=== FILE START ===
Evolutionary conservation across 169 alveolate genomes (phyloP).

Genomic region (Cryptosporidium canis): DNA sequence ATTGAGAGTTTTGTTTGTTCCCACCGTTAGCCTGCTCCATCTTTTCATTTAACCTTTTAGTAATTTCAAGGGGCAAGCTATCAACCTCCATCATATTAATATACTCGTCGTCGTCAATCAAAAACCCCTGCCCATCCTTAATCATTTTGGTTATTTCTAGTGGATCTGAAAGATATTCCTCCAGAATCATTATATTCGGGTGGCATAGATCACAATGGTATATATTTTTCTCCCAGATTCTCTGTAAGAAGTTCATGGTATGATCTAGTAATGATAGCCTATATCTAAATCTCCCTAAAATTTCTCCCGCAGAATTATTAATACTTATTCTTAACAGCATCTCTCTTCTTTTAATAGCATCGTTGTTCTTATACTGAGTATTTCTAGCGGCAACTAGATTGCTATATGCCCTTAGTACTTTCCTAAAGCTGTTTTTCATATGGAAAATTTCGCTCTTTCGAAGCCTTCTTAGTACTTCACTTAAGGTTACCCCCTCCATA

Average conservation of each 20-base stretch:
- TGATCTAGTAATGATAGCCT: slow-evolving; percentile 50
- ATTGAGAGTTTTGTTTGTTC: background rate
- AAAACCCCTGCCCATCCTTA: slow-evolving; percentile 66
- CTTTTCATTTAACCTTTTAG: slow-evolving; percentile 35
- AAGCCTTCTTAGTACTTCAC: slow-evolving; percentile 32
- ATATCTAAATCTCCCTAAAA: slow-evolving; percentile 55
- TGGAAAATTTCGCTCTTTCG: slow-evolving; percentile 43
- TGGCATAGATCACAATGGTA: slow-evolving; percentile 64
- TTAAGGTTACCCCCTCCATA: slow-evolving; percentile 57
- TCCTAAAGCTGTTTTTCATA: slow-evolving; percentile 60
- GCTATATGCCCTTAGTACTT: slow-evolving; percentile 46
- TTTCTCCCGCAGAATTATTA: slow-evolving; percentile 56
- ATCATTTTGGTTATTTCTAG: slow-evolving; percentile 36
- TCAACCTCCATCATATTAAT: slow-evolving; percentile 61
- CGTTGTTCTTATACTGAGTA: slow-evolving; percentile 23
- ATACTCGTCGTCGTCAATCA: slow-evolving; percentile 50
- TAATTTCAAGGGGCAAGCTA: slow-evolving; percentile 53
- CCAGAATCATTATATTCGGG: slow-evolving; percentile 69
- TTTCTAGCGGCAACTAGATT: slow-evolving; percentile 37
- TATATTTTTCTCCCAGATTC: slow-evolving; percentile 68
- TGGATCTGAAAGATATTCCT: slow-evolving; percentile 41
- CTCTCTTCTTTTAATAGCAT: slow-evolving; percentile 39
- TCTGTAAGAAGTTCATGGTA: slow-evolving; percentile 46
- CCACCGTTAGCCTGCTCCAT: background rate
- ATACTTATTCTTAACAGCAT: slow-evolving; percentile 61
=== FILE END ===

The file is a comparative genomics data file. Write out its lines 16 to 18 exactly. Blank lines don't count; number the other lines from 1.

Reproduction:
- ATCATTTTGGTTATTTCTAG: slow-evolving; percentile 36
- TCAACCTCCATCATATTAAT: slow-evolving; percentile 61
- CGTTGTTCTTATACTGAGTA: slow-evolving; percentile 23